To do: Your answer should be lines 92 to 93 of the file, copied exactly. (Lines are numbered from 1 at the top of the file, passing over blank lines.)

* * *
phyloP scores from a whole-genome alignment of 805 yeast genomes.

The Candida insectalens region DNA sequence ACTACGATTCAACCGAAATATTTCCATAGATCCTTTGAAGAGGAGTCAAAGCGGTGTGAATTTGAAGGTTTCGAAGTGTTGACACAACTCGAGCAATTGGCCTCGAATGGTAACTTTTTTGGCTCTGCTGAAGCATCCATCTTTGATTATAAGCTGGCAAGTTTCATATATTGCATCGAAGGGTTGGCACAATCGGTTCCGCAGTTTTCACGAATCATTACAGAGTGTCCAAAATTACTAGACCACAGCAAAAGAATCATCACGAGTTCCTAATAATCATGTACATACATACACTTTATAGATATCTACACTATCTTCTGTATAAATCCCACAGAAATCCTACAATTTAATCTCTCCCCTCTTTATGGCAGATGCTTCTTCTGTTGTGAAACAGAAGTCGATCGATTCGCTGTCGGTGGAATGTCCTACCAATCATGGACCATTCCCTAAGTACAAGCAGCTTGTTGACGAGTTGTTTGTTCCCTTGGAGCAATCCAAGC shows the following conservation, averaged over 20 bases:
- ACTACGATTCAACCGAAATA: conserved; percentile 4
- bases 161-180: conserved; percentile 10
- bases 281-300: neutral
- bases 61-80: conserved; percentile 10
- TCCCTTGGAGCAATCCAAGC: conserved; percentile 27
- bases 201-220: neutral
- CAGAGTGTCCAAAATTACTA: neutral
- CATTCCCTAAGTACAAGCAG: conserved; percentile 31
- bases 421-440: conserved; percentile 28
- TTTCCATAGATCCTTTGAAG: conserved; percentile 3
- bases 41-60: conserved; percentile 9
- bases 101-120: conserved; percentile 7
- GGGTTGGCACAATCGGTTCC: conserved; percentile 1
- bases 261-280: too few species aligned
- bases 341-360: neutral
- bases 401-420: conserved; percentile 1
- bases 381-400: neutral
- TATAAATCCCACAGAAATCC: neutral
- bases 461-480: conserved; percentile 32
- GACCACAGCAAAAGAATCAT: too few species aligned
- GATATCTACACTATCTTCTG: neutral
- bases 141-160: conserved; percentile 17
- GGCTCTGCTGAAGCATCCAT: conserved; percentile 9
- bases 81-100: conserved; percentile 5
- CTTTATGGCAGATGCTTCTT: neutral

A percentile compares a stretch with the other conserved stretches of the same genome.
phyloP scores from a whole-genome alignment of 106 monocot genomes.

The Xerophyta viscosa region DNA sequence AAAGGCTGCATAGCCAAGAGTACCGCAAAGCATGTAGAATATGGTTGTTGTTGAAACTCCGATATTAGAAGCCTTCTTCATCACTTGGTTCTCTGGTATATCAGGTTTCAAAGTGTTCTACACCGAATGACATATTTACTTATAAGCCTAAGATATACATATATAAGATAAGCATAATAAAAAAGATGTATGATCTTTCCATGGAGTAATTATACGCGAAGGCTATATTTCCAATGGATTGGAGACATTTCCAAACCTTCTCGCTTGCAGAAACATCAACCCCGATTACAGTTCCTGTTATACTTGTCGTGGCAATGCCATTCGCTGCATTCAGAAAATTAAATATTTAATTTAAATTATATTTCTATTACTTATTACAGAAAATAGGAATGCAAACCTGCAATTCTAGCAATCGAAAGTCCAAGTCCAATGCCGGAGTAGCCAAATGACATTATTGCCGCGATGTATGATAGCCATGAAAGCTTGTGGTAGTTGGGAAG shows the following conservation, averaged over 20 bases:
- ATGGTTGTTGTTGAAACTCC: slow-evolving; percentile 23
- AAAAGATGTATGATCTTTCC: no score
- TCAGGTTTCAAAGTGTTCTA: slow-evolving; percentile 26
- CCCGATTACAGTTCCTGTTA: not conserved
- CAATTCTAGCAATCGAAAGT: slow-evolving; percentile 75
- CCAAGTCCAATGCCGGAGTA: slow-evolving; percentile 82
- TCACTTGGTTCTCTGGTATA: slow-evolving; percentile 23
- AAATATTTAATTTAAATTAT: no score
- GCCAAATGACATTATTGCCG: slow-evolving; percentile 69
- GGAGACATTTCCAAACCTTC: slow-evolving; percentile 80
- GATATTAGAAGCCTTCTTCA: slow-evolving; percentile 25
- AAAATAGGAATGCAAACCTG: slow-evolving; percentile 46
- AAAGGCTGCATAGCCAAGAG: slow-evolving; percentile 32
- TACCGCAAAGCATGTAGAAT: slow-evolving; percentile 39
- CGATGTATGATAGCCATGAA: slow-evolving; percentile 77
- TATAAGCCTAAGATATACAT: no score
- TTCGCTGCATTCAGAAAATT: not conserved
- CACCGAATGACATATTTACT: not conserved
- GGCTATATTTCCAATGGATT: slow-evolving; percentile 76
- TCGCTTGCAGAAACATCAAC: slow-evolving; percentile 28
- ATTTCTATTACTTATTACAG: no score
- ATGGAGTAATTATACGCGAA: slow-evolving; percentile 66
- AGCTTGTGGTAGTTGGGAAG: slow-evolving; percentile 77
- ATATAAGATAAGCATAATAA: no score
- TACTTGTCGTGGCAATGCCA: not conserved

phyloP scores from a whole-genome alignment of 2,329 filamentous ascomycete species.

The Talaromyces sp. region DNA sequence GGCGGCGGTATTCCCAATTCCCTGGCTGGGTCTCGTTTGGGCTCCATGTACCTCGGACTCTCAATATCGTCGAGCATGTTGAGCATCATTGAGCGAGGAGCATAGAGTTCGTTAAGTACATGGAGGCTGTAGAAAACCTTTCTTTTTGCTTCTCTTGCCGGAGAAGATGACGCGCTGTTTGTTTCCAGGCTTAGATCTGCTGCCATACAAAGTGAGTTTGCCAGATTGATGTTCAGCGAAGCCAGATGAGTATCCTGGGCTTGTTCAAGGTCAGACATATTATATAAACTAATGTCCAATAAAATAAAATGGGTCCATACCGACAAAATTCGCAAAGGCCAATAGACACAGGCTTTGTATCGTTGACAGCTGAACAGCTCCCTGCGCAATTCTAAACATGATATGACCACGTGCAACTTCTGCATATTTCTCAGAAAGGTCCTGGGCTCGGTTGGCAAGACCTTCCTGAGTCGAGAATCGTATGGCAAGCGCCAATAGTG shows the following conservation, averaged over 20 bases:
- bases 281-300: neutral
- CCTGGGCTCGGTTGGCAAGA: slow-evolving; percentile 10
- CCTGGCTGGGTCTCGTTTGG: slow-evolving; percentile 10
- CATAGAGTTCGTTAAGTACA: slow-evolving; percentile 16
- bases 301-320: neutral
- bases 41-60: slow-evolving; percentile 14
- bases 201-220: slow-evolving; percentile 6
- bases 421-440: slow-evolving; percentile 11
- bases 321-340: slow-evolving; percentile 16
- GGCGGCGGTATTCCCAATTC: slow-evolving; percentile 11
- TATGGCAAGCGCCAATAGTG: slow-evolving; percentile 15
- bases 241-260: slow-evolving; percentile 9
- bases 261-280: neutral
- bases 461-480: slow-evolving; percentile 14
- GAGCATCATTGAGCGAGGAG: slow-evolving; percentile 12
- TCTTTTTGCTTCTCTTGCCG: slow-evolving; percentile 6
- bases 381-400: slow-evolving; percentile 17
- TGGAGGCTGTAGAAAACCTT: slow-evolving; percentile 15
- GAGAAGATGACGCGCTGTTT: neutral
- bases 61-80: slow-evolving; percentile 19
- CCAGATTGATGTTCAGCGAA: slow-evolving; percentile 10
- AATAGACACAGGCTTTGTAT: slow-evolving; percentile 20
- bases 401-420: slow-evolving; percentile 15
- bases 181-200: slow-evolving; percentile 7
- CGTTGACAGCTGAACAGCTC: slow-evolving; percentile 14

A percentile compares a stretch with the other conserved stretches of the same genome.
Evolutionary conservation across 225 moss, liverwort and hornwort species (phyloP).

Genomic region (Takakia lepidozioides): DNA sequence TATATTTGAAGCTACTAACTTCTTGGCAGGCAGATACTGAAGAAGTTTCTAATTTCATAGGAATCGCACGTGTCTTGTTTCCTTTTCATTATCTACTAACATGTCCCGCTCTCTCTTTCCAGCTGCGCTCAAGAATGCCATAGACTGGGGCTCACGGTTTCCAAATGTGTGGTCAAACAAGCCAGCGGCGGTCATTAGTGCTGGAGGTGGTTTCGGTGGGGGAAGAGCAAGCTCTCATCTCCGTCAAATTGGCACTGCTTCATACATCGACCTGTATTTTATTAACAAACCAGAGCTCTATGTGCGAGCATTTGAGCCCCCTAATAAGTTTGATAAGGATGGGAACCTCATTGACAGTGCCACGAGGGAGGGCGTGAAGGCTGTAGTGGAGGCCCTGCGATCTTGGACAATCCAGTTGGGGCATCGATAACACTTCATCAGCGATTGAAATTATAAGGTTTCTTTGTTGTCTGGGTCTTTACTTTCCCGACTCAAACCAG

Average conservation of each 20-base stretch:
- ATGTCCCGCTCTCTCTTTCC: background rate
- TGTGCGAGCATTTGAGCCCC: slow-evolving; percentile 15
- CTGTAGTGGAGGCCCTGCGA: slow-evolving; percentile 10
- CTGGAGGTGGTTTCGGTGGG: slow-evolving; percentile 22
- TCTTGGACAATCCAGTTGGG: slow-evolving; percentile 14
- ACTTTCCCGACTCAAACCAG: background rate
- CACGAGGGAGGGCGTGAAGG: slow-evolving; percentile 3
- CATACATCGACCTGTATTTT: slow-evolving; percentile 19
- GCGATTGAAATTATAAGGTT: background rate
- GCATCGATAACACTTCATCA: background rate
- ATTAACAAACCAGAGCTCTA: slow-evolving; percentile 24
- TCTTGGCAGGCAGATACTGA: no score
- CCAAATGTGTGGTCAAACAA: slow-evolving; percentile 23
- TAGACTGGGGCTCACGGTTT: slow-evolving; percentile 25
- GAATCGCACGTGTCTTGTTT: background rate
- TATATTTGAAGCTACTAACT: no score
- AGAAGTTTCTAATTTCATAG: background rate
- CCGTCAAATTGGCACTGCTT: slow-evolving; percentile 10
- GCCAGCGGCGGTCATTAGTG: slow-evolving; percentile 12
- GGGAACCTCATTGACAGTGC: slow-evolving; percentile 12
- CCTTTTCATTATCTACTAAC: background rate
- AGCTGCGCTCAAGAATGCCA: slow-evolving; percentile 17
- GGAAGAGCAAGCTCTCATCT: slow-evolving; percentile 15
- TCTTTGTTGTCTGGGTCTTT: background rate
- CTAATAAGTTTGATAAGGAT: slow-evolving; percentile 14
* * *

- ACTTTCCCGACTCAAACCAG: background rate
- CACGAGGGAGGGCGTGAAGG: slow-evolving; percentile 3